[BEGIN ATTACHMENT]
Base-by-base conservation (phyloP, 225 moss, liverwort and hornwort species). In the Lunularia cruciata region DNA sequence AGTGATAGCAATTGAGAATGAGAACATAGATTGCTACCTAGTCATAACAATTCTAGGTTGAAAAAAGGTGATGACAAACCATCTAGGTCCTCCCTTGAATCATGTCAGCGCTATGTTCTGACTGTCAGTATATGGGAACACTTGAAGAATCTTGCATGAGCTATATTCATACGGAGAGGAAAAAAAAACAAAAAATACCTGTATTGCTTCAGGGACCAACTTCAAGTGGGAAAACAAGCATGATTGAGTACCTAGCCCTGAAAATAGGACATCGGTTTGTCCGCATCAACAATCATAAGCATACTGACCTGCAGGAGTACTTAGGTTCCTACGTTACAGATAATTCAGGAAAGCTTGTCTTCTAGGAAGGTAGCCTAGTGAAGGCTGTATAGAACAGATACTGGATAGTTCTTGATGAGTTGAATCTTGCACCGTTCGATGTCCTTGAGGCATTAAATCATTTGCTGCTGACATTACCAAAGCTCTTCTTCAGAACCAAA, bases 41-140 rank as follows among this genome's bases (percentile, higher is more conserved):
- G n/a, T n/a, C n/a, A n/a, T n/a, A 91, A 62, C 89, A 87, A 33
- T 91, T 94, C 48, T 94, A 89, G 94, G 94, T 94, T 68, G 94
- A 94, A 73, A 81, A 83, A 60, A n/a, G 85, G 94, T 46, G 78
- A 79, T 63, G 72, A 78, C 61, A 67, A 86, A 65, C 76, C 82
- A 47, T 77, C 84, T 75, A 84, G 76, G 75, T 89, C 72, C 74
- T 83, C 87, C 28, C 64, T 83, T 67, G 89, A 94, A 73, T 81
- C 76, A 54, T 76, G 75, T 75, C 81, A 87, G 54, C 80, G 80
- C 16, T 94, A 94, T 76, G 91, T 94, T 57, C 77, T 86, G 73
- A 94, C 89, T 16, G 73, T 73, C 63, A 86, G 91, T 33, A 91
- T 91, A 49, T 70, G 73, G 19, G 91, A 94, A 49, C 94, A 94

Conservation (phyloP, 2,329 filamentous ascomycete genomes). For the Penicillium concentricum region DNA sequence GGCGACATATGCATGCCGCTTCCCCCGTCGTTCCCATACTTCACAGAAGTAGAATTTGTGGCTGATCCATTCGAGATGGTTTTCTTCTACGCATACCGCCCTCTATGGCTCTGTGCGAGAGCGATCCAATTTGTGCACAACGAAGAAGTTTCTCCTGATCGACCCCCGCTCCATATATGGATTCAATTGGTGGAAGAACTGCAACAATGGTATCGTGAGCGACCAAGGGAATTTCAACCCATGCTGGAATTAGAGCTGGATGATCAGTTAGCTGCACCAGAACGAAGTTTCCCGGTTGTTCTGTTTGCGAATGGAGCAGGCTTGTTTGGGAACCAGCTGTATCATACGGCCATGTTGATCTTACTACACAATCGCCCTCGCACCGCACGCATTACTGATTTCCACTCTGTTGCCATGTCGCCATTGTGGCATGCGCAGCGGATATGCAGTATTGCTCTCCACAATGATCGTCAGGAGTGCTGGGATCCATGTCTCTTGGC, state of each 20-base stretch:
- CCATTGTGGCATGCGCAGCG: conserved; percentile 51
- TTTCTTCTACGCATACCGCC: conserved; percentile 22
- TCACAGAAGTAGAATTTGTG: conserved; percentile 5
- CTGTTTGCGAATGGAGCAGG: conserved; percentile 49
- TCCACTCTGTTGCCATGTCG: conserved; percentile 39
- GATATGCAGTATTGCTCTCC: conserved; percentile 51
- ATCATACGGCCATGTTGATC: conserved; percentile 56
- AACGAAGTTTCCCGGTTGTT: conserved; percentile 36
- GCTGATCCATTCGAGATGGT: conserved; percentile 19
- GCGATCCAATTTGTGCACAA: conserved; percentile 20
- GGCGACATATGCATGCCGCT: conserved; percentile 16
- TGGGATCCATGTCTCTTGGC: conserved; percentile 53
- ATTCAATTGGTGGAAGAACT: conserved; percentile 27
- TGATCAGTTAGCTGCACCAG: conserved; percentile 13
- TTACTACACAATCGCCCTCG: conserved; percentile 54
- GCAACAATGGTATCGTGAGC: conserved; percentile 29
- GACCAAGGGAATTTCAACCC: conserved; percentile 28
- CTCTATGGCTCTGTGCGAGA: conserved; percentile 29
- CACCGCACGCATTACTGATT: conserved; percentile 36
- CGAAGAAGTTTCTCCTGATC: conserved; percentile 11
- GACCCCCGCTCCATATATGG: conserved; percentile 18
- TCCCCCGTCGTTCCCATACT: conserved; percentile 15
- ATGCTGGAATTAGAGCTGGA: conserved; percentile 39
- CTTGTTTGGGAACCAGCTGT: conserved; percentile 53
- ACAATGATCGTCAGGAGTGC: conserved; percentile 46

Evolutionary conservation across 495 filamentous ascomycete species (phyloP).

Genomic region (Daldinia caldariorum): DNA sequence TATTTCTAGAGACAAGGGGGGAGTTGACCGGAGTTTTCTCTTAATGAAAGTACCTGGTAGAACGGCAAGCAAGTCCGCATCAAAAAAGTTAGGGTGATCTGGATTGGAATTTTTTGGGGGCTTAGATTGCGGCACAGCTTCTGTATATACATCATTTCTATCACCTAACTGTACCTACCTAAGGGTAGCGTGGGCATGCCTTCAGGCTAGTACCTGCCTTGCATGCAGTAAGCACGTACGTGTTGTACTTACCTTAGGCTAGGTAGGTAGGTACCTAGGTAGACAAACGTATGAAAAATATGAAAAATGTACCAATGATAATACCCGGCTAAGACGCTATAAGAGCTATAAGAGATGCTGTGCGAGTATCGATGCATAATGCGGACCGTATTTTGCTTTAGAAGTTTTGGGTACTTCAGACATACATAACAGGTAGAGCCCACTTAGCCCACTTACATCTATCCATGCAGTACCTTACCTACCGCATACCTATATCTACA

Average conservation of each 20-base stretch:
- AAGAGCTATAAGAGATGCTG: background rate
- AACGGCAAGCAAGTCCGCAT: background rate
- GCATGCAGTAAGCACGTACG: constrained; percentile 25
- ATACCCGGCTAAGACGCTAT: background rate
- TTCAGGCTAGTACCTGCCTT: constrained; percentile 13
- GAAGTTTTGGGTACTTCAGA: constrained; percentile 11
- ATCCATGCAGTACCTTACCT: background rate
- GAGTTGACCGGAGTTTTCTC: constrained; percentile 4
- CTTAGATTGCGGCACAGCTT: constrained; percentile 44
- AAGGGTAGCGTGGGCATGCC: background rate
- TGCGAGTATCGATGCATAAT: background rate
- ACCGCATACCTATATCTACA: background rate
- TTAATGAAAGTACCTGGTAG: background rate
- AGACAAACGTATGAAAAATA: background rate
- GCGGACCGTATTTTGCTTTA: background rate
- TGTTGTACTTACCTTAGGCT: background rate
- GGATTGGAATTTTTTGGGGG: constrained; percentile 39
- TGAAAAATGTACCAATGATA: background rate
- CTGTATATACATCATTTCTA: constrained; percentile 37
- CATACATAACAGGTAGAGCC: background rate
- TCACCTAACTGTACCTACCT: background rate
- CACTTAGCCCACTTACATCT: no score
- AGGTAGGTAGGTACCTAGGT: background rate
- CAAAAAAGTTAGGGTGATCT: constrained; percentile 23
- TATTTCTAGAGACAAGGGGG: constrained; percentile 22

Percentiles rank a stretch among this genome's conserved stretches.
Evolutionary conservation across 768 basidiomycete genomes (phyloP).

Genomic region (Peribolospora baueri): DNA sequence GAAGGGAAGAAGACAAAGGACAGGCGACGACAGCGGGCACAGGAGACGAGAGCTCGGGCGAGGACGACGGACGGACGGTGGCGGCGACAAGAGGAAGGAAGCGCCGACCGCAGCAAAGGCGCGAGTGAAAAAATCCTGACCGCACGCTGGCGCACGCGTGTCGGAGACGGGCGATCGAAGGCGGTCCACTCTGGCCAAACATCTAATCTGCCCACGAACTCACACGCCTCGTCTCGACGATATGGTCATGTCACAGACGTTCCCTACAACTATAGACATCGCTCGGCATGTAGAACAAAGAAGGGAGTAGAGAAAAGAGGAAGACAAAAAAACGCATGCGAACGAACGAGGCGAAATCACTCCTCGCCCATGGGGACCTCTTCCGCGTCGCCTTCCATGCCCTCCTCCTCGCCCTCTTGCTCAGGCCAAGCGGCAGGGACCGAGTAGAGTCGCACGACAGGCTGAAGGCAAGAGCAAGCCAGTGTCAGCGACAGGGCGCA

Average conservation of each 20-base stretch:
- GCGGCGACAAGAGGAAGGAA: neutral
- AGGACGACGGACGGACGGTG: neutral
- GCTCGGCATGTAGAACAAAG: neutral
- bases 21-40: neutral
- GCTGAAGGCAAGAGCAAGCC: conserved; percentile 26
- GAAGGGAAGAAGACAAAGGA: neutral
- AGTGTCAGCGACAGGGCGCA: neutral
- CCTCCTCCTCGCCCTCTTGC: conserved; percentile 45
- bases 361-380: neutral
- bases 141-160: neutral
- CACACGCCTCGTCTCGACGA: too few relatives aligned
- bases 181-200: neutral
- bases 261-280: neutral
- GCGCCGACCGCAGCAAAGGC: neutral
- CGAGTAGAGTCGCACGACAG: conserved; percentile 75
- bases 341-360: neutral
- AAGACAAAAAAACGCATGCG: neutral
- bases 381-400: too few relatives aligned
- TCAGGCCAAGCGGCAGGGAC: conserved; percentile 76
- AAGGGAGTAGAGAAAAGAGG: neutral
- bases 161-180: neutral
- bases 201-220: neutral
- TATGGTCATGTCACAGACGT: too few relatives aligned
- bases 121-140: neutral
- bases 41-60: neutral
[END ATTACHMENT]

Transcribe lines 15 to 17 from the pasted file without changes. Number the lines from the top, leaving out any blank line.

- TCACAGAAGTAGAATTTGTG: conserved; percentile 5
- CTGTTTGCGAATGGAGCAGG: conserved; percentile 49
- TCCACTCTGTTGCCATGTCG: conserved; percentile 39